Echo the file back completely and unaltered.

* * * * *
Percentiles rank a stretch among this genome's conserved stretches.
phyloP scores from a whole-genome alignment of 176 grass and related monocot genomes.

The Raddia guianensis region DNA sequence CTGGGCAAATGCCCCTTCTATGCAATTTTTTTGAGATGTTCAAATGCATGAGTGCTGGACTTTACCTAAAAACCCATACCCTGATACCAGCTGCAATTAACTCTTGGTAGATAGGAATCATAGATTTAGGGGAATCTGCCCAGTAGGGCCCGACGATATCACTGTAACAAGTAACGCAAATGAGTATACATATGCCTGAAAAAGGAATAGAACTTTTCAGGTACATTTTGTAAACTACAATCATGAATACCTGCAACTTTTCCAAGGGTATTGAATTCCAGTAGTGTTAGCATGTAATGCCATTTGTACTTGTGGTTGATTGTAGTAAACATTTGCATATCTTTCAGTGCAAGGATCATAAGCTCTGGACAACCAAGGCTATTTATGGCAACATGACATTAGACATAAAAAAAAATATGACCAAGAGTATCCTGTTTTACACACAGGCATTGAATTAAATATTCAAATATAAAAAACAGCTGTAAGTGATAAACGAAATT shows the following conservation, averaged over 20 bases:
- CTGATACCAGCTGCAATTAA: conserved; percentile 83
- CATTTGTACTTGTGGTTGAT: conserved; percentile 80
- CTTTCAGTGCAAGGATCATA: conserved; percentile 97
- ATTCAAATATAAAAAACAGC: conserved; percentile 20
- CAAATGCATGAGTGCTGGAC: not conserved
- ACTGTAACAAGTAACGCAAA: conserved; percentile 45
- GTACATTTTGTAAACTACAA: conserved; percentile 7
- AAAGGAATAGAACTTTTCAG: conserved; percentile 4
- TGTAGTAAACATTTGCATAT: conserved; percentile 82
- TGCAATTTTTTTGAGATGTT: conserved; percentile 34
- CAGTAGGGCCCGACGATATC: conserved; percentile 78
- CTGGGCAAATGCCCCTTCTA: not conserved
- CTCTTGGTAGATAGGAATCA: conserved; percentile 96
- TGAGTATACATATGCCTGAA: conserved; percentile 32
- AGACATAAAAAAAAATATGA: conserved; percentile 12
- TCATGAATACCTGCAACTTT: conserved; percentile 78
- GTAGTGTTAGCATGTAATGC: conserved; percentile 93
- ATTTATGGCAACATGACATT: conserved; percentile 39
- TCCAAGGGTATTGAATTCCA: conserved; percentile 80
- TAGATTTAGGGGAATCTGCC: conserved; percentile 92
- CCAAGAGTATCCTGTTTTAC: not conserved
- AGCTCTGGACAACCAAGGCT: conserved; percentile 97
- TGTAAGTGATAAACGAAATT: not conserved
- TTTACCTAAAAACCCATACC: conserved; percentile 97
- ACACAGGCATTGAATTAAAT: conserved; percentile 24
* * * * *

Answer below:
Percentiles rank a stretch among this genome's conserved stretches.
phyloP scores from a whole-genome alignment of 176 grass and related monocot genomes.

The Raddia guianensis region DNA sequence CTGGGCAAATGCCCCTTCTATGCAATTTTTTTGAGATGTTCAAATGCATGAGTGCTGGACTTTACCTAAAAACCCATACCCTGATACCAGCTGCAATTAACTCTTGGTAGATAGGAATCATAGATTTAGGGGAATCTGCCCAGTAGGGCCCGACGATATCACTGTAACAAGTAACGCAAATGAGTATACATATGCCTGAAAAAGGAATAGAACTTTTCAGGTACATTTTGTAAACTACAATCATGAATACCTGCAACTTTTCCAAGGGTATTGAATTCCAGTAGTGTTAGCATGTAATGCCATTTGTACTTGTGGTTGATTGTAGTAAACATTTGCATATCTTTCAGTGCAAGGATCATAAGCTCTGGACAACCAAGGCTATTTATGGCAACATGACATTAGACATAAAAAAAAATATGACCAAGAGTATCCTGTTTTACACACAGGCATTGAATTAAATATTCAAATATAAAAAACAGCTGTAAGTGATAAACGAAATT shows the following conservation, averaged over 20 bases:
- CTGATACCAGCTGCAATTAA: conserved; percentile 83
- CATTTGTACTTGTGGTTGAT: conserved; percentile 80
- CTTTCAGTGCAAGGATCATA: conserved; percentile 97
- ATTCAAATATAAAAAACAGC: conserved; percentile 20
- CAAATGCATGAGTGCTGGAC: not conserved
- ACTGTAACAAGTAACGCAAA: conserved; percentile 45
- GTACATTTTGTAAACTACAA: conserved; percentile 7
- AAAGGAATAGAACTTTTCAG: conserved; percentile 4
- TGTAGTAAACATTTGCATAT: conserved; percentile 82
- TGCAATTTTTTTGAGATGTT: conserved; percentile 34
- CAGTAGGGCCCGACGATATC: conserved; percentile 78
- CTGGGCAAATGCCCCTTCTA: not conserved
- CTCTTGGTAGATAGGAATCA: conserved; percentile 96
- TGAGTATACATATGCCTGAA: conserved; percentile 32
- AGACATAAAAAAAAATATGA: conserved; percentile 12
- TCATGAATACCTGCAACTTT: conserved; percentile 78
- GTAGTGTTAGCATGTAATGC: conserved; percentile 93
- ATTTATGGCAACATGACATT: conserved; percentile 39
- TCCAAGGGTATTGAATTCCA: conserved; percentile 80
- TAGATTTAGGGGAATCTGCC: conserved; percentile 92
- CCAAGAGTATCCTGTTTTAC: not conserved
- AGCTCTGGACAACCAAGGCT: conserved; percentile 97
- TGTAAGTGATAAACGAAATT: not conserved
- TTTACCTAAAAACCCATACC: conserved; percentile 97
- ACACAGGCATTGAATTAAAT: conserved; percentile 24